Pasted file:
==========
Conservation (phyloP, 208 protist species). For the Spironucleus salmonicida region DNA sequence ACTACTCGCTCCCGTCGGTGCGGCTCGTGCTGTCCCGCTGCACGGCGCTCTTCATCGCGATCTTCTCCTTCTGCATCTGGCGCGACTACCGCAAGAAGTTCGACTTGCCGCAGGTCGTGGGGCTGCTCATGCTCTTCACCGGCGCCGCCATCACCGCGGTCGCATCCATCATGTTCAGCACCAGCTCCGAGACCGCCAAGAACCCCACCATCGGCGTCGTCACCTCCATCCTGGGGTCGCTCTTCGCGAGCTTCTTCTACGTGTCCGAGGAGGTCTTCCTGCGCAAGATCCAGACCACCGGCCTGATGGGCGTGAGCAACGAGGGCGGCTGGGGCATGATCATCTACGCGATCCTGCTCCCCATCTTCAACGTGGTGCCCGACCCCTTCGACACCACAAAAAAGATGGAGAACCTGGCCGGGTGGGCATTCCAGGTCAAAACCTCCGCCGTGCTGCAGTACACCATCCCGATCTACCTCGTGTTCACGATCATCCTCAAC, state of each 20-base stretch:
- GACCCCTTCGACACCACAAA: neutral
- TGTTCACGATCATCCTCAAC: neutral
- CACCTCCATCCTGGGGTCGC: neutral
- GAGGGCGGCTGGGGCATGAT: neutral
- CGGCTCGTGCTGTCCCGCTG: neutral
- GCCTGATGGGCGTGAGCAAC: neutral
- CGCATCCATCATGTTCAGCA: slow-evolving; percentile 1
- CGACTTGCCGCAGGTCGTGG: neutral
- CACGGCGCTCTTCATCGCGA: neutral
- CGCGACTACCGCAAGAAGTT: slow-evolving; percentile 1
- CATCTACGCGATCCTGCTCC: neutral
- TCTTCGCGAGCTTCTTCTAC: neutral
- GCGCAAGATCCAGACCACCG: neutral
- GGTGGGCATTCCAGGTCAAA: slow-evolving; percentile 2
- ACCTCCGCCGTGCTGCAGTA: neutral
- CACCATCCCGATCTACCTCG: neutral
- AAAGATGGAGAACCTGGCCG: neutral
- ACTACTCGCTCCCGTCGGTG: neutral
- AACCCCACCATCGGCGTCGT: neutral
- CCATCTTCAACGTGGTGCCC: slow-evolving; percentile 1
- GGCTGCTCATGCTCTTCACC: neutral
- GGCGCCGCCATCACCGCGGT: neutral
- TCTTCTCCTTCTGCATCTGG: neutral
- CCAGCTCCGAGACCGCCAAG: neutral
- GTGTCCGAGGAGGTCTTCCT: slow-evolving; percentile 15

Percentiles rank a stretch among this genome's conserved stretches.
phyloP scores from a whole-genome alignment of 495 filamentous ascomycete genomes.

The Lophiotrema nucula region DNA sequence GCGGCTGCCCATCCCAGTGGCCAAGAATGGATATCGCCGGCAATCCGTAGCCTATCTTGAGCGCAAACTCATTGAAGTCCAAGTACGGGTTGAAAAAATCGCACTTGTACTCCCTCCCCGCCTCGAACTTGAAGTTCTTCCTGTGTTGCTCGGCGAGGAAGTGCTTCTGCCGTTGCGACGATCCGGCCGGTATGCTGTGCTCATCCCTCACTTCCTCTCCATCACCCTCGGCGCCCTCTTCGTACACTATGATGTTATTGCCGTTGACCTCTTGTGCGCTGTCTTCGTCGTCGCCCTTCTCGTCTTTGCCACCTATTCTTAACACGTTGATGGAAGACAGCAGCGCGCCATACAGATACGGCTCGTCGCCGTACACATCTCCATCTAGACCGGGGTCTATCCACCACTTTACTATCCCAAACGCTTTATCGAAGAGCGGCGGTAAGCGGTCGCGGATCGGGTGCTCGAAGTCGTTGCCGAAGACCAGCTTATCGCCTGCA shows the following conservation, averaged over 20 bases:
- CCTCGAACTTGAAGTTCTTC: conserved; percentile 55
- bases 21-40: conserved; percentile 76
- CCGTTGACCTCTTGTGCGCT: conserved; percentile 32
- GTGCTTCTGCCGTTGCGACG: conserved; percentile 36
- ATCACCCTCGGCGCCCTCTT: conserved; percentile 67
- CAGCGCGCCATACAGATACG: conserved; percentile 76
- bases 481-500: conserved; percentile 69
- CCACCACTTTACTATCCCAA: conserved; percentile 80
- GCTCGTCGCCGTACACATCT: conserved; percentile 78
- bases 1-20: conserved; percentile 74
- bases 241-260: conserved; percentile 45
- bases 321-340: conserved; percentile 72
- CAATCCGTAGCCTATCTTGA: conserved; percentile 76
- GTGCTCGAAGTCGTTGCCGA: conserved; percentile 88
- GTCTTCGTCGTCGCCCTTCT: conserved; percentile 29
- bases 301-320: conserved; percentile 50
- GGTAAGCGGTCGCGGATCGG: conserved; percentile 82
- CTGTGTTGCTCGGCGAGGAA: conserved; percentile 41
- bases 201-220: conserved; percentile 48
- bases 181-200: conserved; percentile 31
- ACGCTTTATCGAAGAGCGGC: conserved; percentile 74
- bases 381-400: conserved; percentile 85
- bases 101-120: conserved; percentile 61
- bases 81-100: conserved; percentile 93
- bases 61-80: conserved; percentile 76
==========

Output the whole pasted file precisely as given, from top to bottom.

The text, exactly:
Conservation (phyloP, 208 protist species). For the Spironucleus salmonicida region DNA sequence ACTACTCGCTCCCGTCGGTGCGGCTCGTGCTGTCCCGCTGCACGGCGCTCTTCATCGCGATCTTCTCCTTCTGCATCTGGCGCGACTACCGCAAGAAGTTCGACTTGCCGCAGGTCGTGGGGCTGCTCATGCTCTTCACCGGCGCCGCCATCACCGCGGTCGCATCCATCATGTTCAGCACCAGCTCCGAGACCGCCAAGAACCCCACCATCGGCGTCGTCACCTCCATCCTGGGGTCGCTCTTCGCGAGCTTCTTCTACGTGTCCGAGGAGGTCTTCCTGCGCAAGATCCAGACCACCGGCCTGATGGGCGTGAGCAACGAGGGCGGCTGGGGCATGATCATCTACGCGATCCTGCTCCCCATCTTCAACGTGGTGCCCGACCCCTTCGACACCACAAAAAAGATGGAGAACCTGGCCGGGTGGGCATTCCAGGTCAAAACCTCCGCCGTGCTGCAGTACACCATCCCGATCTACCTCGTGTTCACGATCATCCTCAAC, state of each 20-base stretch:
- GACCCCTTCGACACCACAAA: neutral
- TGTTCACGATCATCCTCAAC: neutral
- CACCTCCATCCTGGGGTCGC: neutral
- GAGGGCGGCTGGGGCATGAT: neutral
- CGGCTCGTGCTGTCCCGCTG: neutral
- GCCTGATGGGCGTGAGCAAC: neutral
- CGCATCCATCATGTTCAGCA: slow-evolving; percentile 1
- CGACTTGCCGCAGGTCGTGG: neutral
- CACGGCGCTCTTCATCGCGA: neutral
- CGCGACTACCGCAAGAAGTT: slow-evolving; percentile 1
- CATCTACGCGATCCTGCTCC: neutral
- TCTTCGCGAGCTTCTTCTAC: neutral
- GCGCAAGATCCAGACCACCG: neutral
- GGTGGGCATTCCAGGTCAAA: slow-evolving; percentile 2
- ACCTCCGCCGTGCTGCAGTA: neutral
- CACCATCCCGATCTACCTCG: neutral
- AAAGATGGAGAACCTGGCCG: neutral
- ACTACTCGCTCCCGTCGGTG: neutral
- AACCCCACCATCGGCGTCGT: neutral
- CCATCTTCAACGTGGTGCCC: slow-evolving; percentile 1
- GGCTGCTCATGCTCTTCACC: neutral
- GGCGCCGCCATCACCGCGGT: neutral
- TCTTCTCCTTCTGCATCTGG: neutral
- CCAGCTCCGAGACCGCCAAG: neutral
- GTGTCCGAGGAGGTCTTCCT: slow-evolving; percentile 15

Percentiles rank a stretch among this genome's conserved stretches.
phyloP scores from a whole-genome alignment of 495 filamentous ascomycete genomes.

The Lophiotrema nucula region DNA sequence GCGGCTGCCCATCCCAGTGGCCAAGAATGGATATCGCCGGCAATCCGTAGCCTATCTTGAGCGCAAACTCATTGAAGTCCAAGTACGGGTTGAAAAAATCGCACTTGTACTCCCTCCCCGCCTCGAACTTGAAGTTCTTCCTGTGTTGCTCGGCGAGGAAGTGCTTCTGCCGTTGCGACGATCCGGCCGGTATGCTGTGCTCATCCCTCACTTCCTCTCCATCACCCTCGGCGCCCTCTTCGTACACTATGATGTTATTGCCGTTGACCTCTTGTGCGCTGTCTTCGTCGTCGCCCTTCTCGTCTTTGCCACCTATTCTTAACACGTTGATGGAAGACAGCAGCGCGCCATACAGATACGGCTCGTCGCCGTACACATCTCCATCTAGACCGGGGTCTATCCACCACTTTACTATCCCAAACGCTTTATCGAAGAGCGGCGGTAAGCGGTCGCGGATCGGGTGCTCGAAGTCGTTGCCGAAGACCAGCTTATCGCCTGCA shows the following conservation, averaged over 20 bases:
- CCTCGAACTTGAAGTTCTTC: conserved; percentile 55
- bases 21-40: conserved; percentile 76
- CCGTTGACCTCTTGTGCGCT: conserved; percentile 32
- GTGCTTCTGCCGTTGCGACG: conserved; percentile 36
- ATCACCCTCGGCGCCCTCTT: conserved; percentile 67
- CAGCGCGCCATACAGATACG: conserved; percentile 76
- bases 481-500: conserved; percentile 69
- CCACCACTTTACTATCCCAA: conserved; percentile 80
- GCTCGTCGCCGTACACATCT: conserved; percentile 78
- bases 1-20: conserved; percentile 74
- bases 241-260: conserved; percentile 45
- bases 321-340: conserved; percentile 72
- CAATCCGTAGCCTATCTTGA: conserved; percentile 76
- GTGCTCGAAGTCGTTGCCGA: conserved; percentile 88
- GTCTTCGTCGTCGCCCTTCT: conserved; percentile 29
- bases 301-320: conserved; percentile 50
- GGTAAGCGGTCGCGGATCGG: conserved; percentile 82
- CTGTGTTGCTCGGCGAGGAA: conserved; percentile 41
- bases 201-220: conserved; percentile 48
- bases 181-200: conserved; percentile 31
- ACGCTTTATCGAAGAGCGGC: conserved; percentile 74
- bases 381-400: conserved; percentile 85
- bases 101-120: conserved; percentile 61
- bases 81-100: conserved; percentile 93
- bases 61-80: conserved; percentile 76